- Geriatric Assessment Unit of St. Mary’s Hospital
- McGill University
- International Laboratory for Brain, Music and Sound Research (BRAMS), Université de Montréal
Music is an art form that can be used as a means of conveying verbal or non-verbal communications as well as pure emotions. As communication may be affected in elderly people due to cognitive deficit or a related condition, music can also be used to restore elderly patients’ ability to engage and communicate with their surroundings. It has been demonstrated in geriatric populations that listening to music reduces depressive symptoms as well as neuropsychiatric symptoms such as agitation and anxiety. Consequently, the use of music is recommended by national directives to control behavioral symptoms of patients in long-term residential care facilities. Despite the demonstrated, positive effects of music on health, and the associated behavioral consequences, very few studies using music have been carried out in a hospital setting, and even fewer in short-stay geriatric units. One of the most significant age-related risks is the risk of very frequent falls in geriatric patients, particularly in short-stay geriatric units, with a rate of occurrence that can be as high as 30%. Earlier research has shown that music can reduce the risk of falling. We have, therefore, advanced the hypothesis that listening to music can reduce the risk of falls in geriatric patients admitted to a short-stay unit.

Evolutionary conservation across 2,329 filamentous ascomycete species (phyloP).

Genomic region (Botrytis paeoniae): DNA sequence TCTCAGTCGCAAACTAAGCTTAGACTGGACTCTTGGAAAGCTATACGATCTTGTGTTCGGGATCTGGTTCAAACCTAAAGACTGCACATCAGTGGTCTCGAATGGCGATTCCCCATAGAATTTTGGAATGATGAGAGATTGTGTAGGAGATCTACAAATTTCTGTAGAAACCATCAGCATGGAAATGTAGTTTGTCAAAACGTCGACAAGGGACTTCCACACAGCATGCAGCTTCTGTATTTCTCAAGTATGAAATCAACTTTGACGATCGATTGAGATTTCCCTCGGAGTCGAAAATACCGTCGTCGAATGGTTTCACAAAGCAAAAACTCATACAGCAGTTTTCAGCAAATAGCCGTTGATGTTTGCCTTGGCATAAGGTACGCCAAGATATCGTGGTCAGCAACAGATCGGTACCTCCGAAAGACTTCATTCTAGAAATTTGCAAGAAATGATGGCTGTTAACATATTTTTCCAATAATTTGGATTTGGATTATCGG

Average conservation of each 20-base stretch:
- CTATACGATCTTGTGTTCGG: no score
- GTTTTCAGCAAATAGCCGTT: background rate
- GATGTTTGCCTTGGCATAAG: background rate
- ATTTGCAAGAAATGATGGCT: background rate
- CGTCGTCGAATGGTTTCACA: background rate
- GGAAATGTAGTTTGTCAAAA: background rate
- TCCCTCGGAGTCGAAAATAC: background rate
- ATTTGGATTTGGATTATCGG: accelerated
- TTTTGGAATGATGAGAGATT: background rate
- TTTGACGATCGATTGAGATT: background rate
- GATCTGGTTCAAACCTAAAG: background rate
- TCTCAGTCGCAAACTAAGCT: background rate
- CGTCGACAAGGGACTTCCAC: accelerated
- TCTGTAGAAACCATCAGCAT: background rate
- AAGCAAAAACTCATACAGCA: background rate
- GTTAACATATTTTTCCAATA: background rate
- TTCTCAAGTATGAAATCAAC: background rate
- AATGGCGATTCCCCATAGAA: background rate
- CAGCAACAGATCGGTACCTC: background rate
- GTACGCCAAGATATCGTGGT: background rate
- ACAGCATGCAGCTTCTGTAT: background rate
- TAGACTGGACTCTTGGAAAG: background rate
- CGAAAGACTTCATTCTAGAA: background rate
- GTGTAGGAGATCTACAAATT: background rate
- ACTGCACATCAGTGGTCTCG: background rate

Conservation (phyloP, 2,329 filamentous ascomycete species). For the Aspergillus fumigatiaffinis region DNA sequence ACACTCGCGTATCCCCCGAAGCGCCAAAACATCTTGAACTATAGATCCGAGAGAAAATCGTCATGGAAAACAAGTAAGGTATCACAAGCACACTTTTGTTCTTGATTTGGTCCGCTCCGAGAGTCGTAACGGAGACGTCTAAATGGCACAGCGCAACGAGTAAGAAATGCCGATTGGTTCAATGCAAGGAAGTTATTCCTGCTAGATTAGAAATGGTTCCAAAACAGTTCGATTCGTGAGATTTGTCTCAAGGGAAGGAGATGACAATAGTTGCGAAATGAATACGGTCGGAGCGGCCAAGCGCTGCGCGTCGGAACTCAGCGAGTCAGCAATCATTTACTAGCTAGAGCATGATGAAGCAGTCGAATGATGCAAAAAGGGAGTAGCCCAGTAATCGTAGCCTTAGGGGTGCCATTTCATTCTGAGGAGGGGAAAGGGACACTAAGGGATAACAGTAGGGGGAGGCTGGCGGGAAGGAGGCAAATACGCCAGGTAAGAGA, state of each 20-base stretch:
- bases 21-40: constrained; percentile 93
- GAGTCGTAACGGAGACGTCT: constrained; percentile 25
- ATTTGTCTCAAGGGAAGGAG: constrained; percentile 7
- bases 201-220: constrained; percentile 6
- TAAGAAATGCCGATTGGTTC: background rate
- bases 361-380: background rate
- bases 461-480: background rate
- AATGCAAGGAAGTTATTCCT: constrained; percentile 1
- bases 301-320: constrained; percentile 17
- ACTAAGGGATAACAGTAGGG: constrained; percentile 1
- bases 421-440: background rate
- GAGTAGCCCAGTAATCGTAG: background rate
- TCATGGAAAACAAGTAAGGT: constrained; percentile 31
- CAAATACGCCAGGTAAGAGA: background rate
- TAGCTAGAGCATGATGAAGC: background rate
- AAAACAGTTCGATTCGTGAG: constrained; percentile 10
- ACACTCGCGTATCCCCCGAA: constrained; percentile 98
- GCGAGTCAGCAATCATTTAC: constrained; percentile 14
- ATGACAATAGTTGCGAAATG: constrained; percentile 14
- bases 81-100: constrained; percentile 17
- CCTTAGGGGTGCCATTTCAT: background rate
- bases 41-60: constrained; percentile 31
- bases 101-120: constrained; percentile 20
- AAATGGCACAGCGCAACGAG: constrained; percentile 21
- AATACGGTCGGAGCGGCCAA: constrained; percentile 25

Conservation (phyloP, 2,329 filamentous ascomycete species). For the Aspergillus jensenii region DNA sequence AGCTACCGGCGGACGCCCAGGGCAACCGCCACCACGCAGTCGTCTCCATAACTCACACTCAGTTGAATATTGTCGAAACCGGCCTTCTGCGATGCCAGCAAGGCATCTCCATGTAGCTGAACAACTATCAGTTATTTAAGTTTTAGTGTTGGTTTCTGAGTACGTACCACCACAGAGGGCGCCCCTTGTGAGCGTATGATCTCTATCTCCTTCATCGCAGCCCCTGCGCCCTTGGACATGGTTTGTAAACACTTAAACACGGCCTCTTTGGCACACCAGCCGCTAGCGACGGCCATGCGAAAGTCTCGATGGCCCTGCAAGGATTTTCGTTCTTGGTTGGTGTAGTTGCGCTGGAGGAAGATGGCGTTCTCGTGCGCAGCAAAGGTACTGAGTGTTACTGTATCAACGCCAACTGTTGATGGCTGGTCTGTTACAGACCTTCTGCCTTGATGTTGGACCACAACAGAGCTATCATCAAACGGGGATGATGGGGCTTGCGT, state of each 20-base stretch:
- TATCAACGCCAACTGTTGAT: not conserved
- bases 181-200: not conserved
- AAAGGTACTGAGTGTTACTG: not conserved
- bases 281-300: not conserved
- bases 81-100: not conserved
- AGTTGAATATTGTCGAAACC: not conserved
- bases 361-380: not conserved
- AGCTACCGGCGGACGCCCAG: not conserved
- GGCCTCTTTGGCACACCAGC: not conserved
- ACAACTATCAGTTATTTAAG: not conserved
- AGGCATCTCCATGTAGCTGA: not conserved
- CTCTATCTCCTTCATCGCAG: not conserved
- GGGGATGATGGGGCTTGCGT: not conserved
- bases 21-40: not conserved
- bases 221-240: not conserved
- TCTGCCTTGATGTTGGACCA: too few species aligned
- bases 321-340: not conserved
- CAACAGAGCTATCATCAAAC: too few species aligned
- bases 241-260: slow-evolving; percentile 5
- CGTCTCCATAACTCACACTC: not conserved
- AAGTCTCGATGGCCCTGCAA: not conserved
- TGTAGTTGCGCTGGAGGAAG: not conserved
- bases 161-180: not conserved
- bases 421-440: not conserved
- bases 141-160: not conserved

> To examine the influence of listening to music on the risk of falls in patients admitted to a geriatric assessment unit, comparing the Morse Fall Scale (MFS) score in patients who had taken part in sessions of listening to music, and in a control group of patients who had not taken part in these music sessions.
- Preparation of the research protocol
- Submission to the Ethics Committee
- Formalization of a data collection sheet
- Retrospective records analysis with data gathering
- Statistical analysis of data